1. Make sure you use specialty jars for waterbathing, and make sure the lids and seals are in perfect condition.* Clean the jars and lids in hot soapy water. Rinse thoroughly or put them through a dishwasher cycle. Heat the rubber seals, jars, and lids in simmering water to 180° or just above; do not allow the lids to boil or the rubber or plastic will perish. Alternatively, put the jars in the oven at 185°. Store the jars in the water, dishwasher (with the door closed), or oven until you are ready to fill them, as they should be hot for processing.
You cannot use or reuse ordinary glass jam jars for heat processing because they don’t have thick enough glass to withstand the heat. The best jars to buy for waterbathing are Kilner or Le Parfait jars, which come with rubber seals and clips to allow the steam to escape. Alternatively, you can buy Ball or Mason glass jars with two-part lids, which consist of a flat disk held in place by a screw band; these are ideal because the disk part forms a vacuum when it is secured correctly, meaning you can check the seal before you tighten the screw band. Check that rubber seals are not damaged in any way before using. New metal disks for Mason jars should be used each time. All jars should be examined before use to make sure there are no chips or cracks in the glass. Also ensure that the new lids are not damaged in any way.
2. Fill hot, sterilized jars with fruit mixture, allowing 1/4-inch headroom. Don’t overfill the jars or the contents will bubble up inside the jar and overflow, ruining the seal.
3. Remove any air bubbles trapped inside the jars by poking inside them with a sterilized plastic chopstick or narrow spatula. Clean the rim of the jars with water or a little vinegar on clean paper towels to ensure a good seal.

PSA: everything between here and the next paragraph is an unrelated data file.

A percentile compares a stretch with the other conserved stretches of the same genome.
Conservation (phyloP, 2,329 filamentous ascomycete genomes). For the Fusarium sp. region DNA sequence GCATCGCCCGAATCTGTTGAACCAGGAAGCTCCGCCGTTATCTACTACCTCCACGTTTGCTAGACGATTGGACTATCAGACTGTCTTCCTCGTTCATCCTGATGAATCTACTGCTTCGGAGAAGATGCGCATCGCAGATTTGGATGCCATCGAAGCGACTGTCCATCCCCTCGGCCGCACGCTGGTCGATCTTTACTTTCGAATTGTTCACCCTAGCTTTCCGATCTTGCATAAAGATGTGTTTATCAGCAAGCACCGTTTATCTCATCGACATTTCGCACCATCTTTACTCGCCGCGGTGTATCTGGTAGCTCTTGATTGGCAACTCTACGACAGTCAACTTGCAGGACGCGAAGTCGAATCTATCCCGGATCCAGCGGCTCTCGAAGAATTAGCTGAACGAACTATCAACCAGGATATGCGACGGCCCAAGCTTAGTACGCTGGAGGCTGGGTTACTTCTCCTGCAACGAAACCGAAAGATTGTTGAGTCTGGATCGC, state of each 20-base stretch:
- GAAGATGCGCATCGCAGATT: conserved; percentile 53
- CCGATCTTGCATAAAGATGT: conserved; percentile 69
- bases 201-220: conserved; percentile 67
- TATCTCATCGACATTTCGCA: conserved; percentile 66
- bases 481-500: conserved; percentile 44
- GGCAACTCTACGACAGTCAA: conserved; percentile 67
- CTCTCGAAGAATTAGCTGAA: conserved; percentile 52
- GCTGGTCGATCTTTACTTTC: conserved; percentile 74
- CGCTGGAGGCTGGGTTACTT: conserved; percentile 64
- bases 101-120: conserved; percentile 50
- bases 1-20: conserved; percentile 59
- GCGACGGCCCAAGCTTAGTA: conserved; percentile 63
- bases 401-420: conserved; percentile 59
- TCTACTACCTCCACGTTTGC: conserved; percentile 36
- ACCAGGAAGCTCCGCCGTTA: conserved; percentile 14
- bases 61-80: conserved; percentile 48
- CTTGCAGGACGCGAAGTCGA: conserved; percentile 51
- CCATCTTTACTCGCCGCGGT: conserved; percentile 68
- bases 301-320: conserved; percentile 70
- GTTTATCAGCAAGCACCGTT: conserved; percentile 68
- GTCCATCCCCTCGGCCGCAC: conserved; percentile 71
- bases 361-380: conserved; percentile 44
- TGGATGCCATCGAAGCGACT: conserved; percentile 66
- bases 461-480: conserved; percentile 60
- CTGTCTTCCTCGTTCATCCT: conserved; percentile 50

4. Put on the lids. Note that screw bands should not be fully tightened at this stage. Wipe off any splashes around the lid with paper towels.
5. Place the filled jars upright on a wire or wooden rack fitted inside a large, deep, heavy-bottomed saucepan such as a stockpot. If you don’t have a rack, simply cut out a circle of unwaxed cardboard and place it in the bottom of the pan or sit the jars on a folded towel. Be sure the pot has a tight-fitting lid and is deep enough to accommodate the jars. Wind a towel around the jars to stop them from clattering about; this isn’t necessary if you have a specialty rack designed to keep the jars apart. For best results, they should be at least 1/2-inch apart to allow the water to circulate around the jars.
6. Fill the pan with warm water (100°), so that it covers the tops of the jars by at least 2 inches. Put the lid on the pan and place it over a low to medium heat. Bring slowly to 190°. Depending on the size of your pan, the water should take approximately 30 minutes to heat. Increase the heat and bring the water to a rolling boil (212°) before setting your timer.
7. Process for the time allocated in the recipe. The water should be visibly boiling throughout the whole process, although you might have to reduce the heat to stop it from spurting over your oven.
8. After processing, switch off the heat and allow the jars to stand for 5 minutes before attempting to remove them. Remove the jars one at a time from the boiling water using metal tongs or heatproof rubber gloves, keeping the jars upright at all times.
9. Leave to stand upright on a heatproof surface and test the seals after 24 hours. Note: You can’t check the seals with Kilner or Le Parfait jars. For Mason-style lids, remove the screw bands and try to lift the lids—they should feel stuck to the jars. If this is the case, the jars are suitable for long-term storage and should last up to a year if stored in a cool, dark place preferably between 50° and 68°. If you can lift the lids off the jars at this stage, they haven’t sealed completely and won’t be suitable for long-term storage; transfer them to the fridge and eat within a couple of days.